The immediate aftermath witnessed a great feeling of insecurity and fear amongst the settlers. Part of the problem was the dispersed and non-compact nature of the plantations, which tended to be spread out some distance from their neighbours, presenting problems of defence.
The situation was so serious that all outlying settlements were recalled back to the main centres or well-defended plantations. Accordingly, the settlers of two of the worst hit areas, Warraskoyak and Martin's Hundred, were ordered by the Governor to retire to Jamestown.
"By the Goveror and Captaine generall of Virginia. These are to require and Comand Capt Raph Hamor, that he bring away all the people and goods of Wariscoyack upp to James Cittie, and to charge and Comand all the said people to obey the Comands and directions, of the said Captaine Raph Hamor during the said vioage. Given at James Cittie the Nyneteenthday of Aprill 1622".(Governor in Virginia. Order to Ralph Hamor. 19 April 1622. Manuscript Records Virginia Company, III, Part ii, Page 50a. Library of Congress, Washington D.C.)
It was not long before the English felt strong enough to retaliate by launching revenge attacks throughout the province. In January 1622/23, the Council in Virginia was able to report to the Virginia Company in London that "Wee haue anticipated your desires by settinge uppon the Indyans in all places, mr Treuor firste fell uppon the Tapahatonahs, in two severall expeditions, Sr. George yardley uppon ye Wyanokes and in a seconde expeditione uppon the nancemunds, Warescoyks & Pawmunkie ye Chiefe seate of Sansapen & apochankeno, Capt John West uppon the Tanx Powhatans, and Capt William Powell uppon the Chocohominy Capt Hamer beinge sent to the Patomecks to trade for Corne slew divers of ye Necochincos yt sought to Circumvent him by treacherie, The like did Capt madisone at Patomeck, Capt Hamer a seconde tyme ymployde to Pataomeck for Corne slew some others yt proved our enemies, And now is Capt Tucker in the River of Rapahanock to take revenge uppon them,as Confederates wth Apochankeno. In all wch places we haue slaine divers, burnte theire Townes, destroyde theire Wears & Corne..." (1622/23. Manuscript Records Virginia Company, III, Part ii, pp. 4-5a. Library of Congress, Washington D.C.)
In April 1623, Edward Hill highlighted the problems of fear and want suffered by the settlers at that time in a letter to his brother, in which he despaired: "So the truth is we lyue in the fearfullest age that euer christians lyued in: And to speake the truth I stay to gett what I haue lost and then god willing I will leaue the Contrey: for this is the worst yeare here that ever I saw like to bee.. We are all like to haue the greatest famine in the land that euer was". The ever present scourge of food shortages was a constant worry, causing death from mal-nutrition or its consequence, disease. Like Hill, a number of planters, faced with the desparate conditions, decided to cut their losses and return back to England. The corollary of a scarcity of corn was a rise in its price which exacerbated their problems. Hill mentions that he could have coped if he had been in a position to grow as much corn as he wanted but "we dare scarce stepp out of our dores neither for wood nor water. The last yeare I had a very hard yeare of it by reason of th'Indians and I feare this wilbe as bad: I lost the last yeare as many Cattle as were worth a 100 li". This same fear was evident in Warraskoyak where Edward Bennet's Plantation had lain in ruins with many of its settlers dead. And many planters had the additional problem of providing for indentured servants. In another letter from Hill to his father-in-law, he admits, "I haue a great many people to keep and if I can but saue their liues I hope I doe not amiss".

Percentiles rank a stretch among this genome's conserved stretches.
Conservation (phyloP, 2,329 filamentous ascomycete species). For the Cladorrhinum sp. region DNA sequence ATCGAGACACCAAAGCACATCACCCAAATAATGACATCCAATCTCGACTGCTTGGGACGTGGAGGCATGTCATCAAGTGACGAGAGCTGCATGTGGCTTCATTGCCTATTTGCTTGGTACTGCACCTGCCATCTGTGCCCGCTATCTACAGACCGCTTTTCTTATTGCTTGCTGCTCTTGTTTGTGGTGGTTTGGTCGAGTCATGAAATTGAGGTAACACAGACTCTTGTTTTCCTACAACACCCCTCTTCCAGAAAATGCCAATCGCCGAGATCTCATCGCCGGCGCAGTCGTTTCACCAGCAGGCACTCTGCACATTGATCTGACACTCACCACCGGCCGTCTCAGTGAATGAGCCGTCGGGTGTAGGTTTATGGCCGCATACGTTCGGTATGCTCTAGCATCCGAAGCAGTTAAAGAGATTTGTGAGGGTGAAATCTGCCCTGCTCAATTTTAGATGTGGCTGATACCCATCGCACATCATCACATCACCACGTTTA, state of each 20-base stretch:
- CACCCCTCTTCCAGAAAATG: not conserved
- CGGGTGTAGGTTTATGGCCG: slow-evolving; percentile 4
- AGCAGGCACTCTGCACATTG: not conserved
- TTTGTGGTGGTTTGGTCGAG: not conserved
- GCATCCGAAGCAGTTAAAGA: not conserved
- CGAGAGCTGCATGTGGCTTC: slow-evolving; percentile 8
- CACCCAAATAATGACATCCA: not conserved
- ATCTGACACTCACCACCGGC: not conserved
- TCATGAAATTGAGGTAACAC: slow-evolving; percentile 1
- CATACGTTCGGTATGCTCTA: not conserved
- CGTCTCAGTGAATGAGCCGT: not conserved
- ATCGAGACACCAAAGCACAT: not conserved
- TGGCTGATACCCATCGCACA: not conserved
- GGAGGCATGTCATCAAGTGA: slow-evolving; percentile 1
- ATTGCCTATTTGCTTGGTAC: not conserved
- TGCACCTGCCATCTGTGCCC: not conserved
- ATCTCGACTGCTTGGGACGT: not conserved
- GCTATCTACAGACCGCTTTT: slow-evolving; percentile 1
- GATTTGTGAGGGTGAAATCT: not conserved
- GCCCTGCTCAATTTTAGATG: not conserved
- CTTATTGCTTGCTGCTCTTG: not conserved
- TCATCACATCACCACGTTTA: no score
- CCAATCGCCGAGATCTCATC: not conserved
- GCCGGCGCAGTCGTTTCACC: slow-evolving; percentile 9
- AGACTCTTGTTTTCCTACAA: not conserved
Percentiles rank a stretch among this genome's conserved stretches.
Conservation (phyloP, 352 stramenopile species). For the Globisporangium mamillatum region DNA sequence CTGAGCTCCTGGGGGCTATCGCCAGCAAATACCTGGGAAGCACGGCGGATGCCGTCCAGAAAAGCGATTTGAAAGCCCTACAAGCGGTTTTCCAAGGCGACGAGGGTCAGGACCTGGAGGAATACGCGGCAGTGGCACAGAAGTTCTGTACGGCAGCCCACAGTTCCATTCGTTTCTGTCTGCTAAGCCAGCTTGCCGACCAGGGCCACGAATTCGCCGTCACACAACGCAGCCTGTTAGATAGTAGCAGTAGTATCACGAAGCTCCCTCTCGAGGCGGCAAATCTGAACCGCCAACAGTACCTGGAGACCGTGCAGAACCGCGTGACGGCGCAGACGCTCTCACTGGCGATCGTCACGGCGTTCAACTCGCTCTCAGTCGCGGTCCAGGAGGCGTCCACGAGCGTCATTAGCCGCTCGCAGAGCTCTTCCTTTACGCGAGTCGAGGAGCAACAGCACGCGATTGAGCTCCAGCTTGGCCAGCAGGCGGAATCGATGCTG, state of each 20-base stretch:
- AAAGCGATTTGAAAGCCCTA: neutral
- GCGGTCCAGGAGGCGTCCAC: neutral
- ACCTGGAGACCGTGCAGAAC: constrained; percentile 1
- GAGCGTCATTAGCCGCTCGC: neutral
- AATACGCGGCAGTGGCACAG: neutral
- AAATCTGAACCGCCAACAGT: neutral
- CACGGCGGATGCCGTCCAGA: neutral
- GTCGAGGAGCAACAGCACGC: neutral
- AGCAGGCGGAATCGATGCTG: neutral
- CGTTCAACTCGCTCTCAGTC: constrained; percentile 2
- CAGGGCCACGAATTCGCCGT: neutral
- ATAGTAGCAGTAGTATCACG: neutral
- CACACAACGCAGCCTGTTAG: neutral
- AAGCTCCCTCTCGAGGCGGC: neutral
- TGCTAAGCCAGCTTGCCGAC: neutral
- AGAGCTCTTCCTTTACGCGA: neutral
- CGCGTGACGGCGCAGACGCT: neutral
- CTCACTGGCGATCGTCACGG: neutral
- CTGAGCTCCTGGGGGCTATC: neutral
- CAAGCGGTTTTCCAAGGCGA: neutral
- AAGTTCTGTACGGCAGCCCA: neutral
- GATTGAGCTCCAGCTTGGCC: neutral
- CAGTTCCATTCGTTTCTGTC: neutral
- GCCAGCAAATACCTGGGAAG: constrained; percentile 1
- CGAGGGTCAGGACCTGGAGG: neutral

Thomas Niccolls wrote home in April 1623 of the great privatations that the tenants of Sir John Worsenholme were suffering: "yor poore Tenants that haue nothing dye miserablie through nastines & many depte the World in their owne dung for want of help in their sicknes". Niccolls felt that the fatalities due to disease appeared "to be want of comforts and no way through the ill disposiconof the Clymate or ayre of the Contrey". It was the lack of care for the sick that was causing such problems. For Samuel Sharp, the explanation was simple. "The Lord hath crossed us by stricking most of us wth sicknes and death:..." Such were the conditions under which the inhabitants of Isle of Wight Plantations were living.
The question of defence had been brought into sharp focus by the "Indian Massacre"and there was still the threat of a Spanish attack which loomed as a more dangerous issue. After all, in September 1565, the Spanish had ruthlessly wiped out earlier French settlements in the North Florida region, considering this settlement as an encroachment on Spanish territory. This claim by Spain to all land rights in North America stemmed from the Treaty of Tordesillas in 1494, which had drawn a dividing line between Spanish and Portuguese territories 270 leagues west of the Azores. And in 1572, the Spanish had sent a punitive expedition to the Chesapeake bay to avenge the massacre by the natives of a Jesuit missionary settlement that had been set up in 1571 at Axacan in Chesapeake Bay. The Spanish, through their ambassador in London, had never hidden their intense disapproval and outrage at the exploits of English Adventurers in the Americas, let alone those of the privateers and pirates, and they had also made it clear they would treat any English incursion in the most severe terms.